Memory of the Church

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Reading of the Word of God

Alleluia, alleluia, alleluia

I am the good shepherd,
my sheep listen to my voice,
and they become
one flock and one fold.
.

Alleluia, alleluia, alleluia

John 16,16-20

In a short time you will no longer see me, and then a short time later you will see me again. Then some of his disciples said to one another, 'What does he mean, "In a short time you will no longer see me, and then a short time later you will see me again," and, "I am going to the Father"? What is this "short time"? We don't know what he means.' Jesus knew that they wanted to question him, so he said, 'You are asking one another what I meant by saying, "In a short time you will no longer see me, and then a short time later you will see me again." 'In all truth I tell you, you will be weeping and wailing while the world will rejoice; you will be sorrowful, but your sorrow will turn to joy.

 

Alleluia, alleluia, alleluia

I give you a new commandment,
that you love one another.

Alleluia, alleluia, alleluia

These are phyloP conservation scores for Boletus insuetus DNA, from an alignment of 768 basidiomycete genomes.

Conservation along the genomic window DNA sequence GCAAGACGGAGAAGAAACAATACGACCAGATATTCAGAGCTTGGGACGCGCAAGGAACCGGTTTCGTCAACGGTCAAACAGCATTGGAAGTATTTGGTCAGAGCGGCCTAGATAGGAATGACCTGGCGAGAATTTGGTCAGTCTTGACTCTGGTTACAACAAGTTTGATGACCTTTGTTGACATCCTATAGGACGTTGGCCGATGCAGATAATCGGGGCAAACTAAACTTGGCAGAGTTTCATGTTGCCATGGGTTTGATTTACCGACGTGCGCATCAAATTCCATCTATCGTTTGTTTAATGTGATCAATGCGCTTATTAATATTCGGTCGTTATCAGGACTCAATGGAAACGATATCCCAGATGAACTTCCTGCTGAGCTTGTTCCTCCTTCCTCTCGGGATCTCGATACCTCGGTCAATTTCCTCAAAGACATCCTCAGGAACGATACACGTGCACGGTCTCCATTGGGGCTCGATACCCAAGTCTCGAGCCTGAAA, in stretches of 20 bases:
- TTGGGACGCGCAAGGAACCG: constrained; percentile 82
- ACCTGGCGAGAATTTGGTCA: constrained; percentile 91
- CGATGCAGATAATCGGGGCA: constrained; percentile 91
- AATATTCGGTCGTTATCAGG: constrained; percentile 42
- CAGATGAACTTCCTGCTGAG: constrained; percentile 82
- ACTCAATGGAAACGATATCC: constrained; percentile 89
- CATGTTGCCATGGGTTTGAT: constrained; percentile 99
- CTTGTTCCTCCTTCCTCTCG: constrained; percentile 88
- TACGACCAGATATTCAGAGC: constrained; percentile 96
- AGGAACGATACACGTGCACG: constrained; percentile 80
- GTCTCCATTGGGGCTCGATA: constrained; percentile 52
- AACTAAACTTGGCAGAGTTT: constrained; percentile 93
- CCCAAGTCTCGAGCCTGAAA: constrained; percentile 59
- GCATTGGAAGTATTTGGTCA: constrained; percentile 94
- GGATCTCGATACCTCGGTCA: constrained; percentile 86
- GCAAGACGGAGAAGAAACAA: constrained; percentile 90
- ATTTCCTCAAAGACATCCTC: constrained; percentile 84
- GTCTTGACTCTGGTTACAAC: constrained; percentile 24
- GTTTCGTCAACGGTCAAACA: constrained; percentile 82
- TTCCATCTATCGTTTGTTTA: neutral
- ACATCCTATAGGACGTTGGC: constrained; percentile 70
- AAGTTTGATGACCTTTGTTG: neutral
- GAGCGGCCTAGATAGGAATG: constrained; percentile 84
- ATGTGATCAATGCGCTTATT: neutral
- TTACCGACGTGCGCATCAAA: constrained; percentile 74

"A little while, and you will no longer see me, and again a little while, and you will see me." With these intentionally enigmatic words, Jesus probably alluded to his death (the departure) and his resurrection (the return), which would occur shortly thereafter. The disciples, however, struggled to understand this mystery. Jesus had tried to tell them three times. And each time he had to realize their distance. Jesus wants to share with them the hour that is about to live in every way. But the disciples are distant from his heart and his thoughts. It is an experience that we know well: how many times we do not understand the Gospel because we are too focused on ourselves! In reporting these words, the evangelist extends their meaning also to the following Christian experience which will be marked by the pain of the disciples for the persecution they will have to suffer, while they see the euphoria of their enemies for their pain. But there comes the joy of God's intervention that frees them from evil. The evangelist's insistence in reporting the term "little while" (repeated seven times in four verses) suggests that the Lord does not delay in intervening to help the disciples. Jesus sees the disciples discussing what he had said and intervenes, without answering their questions, saying: "You will weep and mourn, but the world will rejoice: you will have pain, but your pan will change into joy." Jesus, who on that evening had the future of the Church before his eyes, in a little while will pray to the Father for them and for those who will believe in their word (Jn 17:20) and he reassures them that he will soon come to their aid and their sadness will be changed into joy. It is the mystery of the Christian life as the struggle between good and evil that we share. Jesus reassures us: with his victory he will give us joy.